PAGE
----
“CYF is gone,” said Hon. Minister for Social Development Anne Tolley according to a recent article in NZ Listener. That’s a bold statement and needs to be followed up with a clear direction that focuses on families’ resilience and wellness. And that, as we know, is about building a strong safety net that supports families so they can live well and raise their children in loving and safe environments.
When the Minister’s report on the future of child protection and care was released on 7 April, Wesley Community Action and Lifewise welcomed it cautiously. Late last year, the two organisations along with Dingwall Trust, Youthline, Child Poverty Action Group, Christchurch Methodist Mission and Action Station lobbied for an increase in the age of those leaving care. Their We Don’t Stop Caring petition was embraced by 14,215 New Zealanders.
The campaign definitely played its part in influencing the recommendations of the MSD report. But its goal was to raise the age of foster care from 17 to 21. Raising it to 18 is without a doubt a big step, but it’s not enough.
Meanwhile, the most encouraging parts of the MSD report are the emphasis on prevention and on keeping the voice of young people at the centre of decision-making. “A lot of work has been done by whanau, families, and the community sector,” says Moira Lawler, Chief Executive, Lifewise. “The evidence emerging from this must inform the work ahead.”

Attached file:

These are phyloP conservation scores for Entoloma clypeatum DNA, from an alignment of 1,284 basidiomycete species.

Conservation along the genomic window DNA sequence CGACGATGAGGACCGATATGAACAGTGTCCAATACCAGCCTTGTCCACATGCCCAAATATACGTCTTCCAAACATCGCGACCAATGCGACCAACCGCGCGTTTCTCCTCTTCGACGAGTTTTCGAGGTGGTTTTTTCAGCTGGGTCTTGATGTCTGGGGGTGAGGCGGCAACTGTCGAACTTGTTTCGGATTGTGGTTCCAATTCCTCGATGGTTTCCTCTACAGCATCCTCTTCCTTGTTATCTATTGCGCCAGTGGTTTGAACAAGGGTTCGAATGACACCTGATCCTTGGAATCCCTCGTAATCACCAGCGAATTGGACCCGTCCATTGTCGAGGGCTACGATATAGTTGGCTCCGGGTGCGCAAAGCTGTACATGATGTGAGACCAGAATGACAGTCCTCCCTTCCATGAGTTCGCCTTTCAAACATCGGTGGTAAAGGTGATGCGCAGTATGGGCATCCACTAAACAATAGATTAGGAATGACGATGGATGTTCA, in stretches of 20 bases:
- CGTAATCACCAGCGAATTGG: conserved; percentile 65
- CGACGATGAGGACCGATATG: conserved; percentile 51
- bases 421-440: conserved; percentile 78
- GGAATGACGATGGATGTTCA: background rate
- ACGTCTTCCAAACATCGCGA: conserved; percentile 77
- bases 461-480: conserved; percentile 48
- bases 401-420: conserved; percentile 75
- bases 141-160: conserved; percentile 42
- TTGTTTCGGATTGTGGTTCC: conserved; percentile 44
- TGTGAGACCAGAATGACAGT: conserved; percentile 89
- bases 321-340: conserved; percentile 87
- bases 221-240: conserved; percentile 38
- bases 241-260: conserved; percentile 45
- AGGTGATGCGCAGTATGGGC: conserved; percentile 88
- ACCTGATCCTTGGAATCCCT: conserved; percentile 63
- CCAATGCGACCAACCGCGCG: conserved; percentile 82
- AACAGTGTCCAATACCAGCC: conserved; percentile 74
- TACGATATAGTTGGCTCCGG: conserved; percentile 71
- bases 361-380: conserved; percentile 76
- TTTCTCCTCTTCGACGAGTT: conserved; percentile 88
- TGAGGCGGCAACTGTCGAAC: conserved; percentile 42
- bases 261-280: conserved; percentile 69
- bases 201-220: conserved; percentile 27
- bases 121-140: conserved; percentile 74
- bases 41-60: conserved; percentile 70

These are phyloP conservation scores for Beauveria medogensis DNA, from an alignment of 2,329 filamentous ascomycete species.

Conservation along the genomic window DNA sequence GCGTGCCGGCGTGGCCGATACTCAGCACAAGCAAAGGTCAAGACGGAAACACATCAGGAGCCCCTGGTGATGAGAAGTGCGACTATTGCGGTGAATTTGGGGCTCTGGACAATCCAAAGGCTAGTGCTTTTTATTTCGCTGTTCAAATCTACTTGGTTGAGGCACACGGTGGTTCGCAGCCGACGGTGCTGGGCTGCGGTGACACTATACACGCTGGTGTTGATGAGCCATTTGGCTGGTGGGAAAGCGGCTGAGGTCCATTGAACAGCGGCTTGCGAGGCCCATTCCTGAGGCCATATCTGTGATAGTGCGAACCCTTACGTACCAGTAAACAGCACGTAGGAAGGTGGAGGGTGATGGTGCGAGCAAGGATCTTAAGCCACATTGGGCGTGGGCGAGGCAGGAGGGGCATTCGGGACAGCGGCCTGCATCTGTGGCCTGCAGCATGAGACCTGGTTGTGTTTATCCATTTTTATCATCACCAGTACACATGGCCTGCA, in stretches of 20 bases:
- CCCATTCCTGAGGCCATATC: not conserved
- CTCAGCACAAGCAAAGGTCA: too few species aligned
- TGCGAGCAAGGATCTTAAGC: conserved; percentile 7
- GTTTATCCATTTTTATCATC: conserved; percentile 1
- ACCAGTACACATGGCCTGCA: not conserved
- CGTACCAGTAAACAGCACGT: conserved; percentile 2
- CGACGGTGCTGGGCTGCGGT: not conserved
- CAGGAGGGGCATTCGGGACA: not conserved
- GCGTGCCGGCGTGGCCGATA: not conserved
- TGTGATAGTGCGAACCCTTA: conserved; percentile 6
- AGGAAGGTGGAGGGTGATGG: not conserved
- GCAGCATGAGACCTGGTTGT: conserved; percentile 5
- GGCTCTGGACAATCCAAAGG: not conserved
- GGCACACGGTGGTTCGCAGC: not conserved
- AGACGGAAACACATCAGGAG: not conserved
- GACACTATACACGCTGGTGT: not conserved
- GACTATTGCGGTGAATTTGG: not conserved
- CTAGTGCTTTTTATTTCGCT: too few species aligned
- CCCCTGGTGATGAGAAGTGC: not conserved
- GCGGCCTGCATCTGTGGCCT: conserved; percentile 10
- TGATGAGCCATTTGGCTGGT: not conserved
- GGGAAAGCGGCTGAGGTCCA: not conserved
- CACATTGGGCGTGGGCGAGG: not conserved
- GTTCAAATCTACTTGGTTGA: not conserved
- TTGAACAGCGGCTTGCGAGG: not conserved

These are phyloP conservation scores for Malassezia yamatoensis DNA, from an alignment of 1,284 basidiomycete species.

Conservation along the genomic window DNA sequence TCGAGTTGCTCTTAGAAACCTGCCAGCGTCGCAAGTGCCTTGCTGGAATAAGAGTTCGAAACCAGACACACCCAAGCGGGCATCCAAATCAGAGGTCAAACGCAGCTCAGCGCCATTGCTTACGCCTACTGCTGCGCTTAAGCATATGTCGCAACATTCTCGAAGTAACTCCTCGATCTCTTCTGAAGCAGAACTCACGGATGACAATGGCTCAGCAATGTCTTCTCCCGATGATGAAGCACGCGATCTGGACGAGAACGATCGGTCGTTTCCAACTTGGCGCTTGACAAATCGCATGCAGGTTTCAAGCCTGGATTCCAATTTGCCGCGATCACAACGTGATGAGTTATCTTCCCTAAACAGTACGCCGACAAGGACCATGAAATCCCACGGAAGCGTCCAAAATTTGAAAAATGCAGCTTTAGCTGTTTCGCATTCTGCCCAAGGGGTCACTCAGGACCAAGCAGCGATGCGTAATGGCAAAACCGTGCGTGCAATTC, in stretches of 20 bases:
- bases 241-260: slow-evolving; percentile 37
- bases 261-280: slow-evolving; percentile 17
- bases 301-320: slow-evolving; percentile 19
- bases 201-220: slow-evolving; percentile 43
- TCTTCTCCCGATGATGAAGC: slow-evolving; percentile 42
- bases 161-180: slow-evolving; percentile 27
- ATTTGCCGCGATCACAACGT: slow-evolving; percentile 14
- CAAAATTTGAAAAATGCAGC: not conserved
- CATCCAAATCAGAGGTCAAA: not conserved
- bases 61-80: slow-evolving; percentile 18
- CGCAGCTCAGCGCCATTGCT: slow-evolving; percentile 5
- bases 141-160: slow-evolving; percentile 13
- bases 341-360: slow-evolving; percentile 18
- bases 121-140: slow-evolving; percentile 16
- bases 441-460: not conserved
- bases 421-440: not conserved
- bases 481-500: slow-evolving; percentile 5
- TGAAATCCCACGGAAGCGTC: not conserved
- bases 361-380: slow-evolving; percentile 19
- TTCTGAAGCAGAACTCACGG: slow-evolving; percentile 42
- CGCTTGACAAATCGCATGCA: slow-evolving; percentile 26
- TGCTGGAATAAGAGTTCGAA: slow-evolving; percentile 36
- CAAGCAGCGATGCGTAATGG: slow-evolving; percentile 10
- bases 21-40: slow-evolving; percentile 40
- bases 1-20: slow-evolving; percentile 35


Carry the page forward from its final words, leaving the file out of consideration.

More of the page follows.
“Most of the children and young people we work with say they want their own families to be in their lives,” says Moira. “So the Minister’s focus on prevention is particularly welcome. Our own innovative work alongside families shows the potential to reduce the numbers of children entering the care system. We see the need for the focus to shift from making children safe by removing them from their families, to making families safe for children.”
David Kenkel (Lecturer in Social Practice at Unitec) in his critique of the report revives the unpopular topic of family poverty. Tariana Turia has talked about racist assumptions contaminating our work with Māori families. It’s clear that we, as New Zealanders, are still not getting this right.
Historically, the foster system was developed based on the assumption that children do best in families. It was a shift away from children’s homes – ‘modernising orphanages’ if you like.
Our next shift needs to seriously think through what families need to do well – secure income, healthy affordable housing, non-judgmental support, and help to connect with the community supports available to them wherever they live.
A good start would be to stop naming and shaming families who are struggling, to stop finger-pointing and blaming. Our children really are our greatest treasure. We have to get this right.